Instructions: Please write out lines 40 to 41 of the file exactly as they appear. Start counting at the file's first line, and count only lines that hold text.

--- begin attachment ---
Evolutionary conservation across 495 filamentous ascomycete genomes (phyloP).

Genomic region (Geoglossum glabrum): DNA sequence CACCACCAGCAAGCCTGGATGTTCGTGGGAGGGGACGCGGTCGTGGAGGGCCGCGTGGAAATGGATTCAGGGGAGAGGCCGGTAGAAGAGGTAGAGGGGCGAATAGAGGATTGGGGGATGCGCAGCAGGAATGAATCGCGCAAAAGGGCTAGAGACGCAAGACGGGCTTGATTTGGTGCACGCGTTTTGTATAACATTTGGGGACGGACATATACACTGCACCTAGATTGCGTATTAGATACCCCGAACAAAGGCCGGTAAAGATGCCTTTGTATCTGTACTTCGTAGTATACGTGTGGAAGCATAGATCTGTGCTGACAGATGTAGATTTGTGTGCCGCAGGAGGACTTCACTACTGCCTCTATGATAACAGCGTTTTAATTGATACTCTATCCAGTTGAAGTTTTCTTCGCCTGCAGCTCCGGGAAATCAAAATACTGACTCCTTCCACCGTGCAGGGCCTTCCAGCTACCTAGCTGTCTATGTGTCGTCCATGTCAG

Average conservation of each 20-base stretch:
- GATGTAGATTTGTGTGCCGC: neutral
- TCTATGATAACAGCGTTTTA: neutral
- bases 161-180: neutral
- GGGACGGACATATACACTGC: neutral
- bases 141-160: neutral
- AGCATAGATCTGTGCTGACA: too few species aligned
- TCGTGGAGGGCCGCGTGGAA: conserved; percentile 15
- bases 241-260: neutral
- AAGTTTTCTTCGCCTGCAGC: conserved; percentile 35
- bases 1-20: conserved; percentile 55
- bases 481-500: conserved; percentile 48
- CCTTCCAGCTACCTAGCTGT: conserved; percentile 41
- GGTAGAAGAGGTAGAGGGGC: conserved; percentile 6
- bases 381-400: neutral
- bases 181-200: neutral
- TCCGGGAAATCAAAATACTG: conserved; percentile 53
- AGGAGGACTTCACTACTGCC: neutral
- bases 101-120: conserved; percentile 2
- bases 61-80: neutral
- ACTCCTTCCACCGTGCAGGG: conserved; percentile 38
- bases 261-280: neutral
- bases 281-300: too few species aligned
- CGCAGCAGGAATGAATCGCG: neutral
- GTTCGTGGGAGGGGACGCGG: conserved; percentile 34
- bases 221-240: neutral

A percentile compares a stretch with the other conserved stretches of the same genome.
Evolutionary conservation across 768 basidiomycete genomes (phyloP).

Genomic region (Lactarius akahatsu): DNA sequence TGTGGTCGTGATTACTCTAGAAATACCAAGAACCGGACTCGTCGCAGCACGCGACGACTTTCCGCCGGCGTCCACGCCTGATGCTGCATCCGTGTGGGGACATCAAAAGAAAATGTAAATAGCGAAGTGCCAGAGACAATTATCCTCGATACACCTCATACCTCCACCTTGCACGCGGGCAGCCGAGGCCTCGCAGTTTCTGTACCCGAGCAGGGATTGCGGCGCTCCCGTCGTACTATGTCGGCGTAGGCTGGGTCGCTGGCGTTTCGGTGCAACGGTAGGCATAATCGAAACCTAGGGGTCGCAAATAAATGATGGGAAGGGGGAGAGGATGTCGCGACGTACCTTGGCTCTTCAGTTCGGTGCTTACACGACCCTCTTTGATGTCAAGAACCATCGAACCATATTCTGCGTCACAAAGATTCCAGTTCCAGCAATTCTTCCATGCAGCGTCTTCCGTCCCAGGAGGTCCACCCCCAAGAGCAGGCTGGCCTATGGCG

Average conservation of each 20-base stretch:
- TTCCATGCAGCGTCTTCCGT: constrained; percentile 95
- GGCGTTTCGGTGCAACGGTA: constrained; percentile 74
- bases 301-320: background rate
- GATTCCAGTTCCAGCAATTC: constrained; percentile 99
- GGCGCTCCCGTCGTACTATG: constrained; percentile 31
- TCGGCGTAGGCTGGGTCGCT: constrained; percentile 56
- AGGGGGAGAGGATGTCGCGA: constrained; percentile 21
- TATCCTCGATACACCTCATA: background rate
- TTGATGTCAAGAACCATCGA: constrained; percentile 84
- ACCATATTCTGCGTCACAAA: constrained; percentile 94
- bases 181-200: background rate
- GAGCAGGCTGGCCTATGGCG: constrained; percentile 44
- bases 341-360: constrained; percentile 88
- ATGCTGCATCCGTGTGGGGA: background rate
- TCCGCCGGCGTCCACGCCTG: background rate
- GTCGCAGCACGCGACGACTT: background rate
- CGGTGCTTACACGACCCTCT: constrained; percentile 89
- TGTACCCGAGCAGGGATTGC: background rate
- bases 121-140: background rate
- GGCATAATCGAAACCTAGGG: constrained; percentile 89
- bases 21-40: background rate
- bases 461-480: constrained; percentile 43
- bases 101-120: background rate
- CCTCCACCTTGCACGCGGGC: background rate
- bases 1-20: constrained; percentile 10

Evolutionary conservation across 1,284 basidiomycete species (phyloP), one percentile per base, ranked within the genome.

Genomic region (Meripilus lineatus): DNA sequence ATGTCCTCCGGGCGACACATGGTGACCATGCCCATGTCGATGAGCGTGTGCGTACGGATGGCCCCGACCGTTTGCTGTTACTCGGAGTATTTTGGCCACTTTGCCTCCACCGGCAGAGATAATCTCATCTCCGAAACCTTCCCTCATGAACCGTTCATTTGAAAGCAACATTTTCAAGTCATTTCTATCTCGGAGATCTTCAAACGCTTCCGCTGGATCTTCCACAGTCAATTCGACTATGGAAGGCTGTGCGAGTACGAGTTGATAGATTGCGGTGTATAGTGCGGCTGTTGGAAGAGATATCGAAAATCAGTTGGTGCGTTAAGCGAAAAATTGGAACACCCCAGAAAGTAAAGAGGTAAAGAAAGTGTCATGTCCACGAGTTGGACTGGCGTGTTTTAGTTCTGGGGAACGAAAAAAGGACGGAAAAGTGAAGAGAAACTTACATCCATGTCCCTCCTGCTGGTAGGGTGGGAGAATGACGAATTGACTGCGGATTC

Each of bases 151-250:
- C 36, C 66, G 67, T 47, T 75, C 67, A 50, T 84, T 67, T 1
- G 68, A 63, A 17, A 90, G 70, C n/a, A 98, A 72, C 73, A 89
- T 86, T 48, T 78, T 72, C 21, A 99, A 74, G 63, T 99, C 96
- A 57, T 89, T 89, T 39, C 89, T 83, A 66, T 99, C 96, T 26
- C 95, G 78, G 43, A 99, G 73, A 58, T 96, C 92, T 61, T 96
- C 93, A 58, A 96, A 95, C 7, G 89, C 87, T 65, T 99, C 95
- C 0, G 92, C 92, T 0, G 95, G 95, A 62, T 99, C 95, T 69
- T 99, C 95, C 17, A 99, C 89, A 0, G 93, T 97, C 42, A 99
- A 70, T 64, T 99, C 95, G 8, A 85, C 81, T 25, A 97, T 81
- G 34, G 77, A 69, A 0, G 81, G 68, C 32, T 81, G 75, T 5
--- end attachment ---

- TATCCTCGATACACCTCATA: background rate
- TTGATGTCAAGAACCATCGA: constrained; percentile 84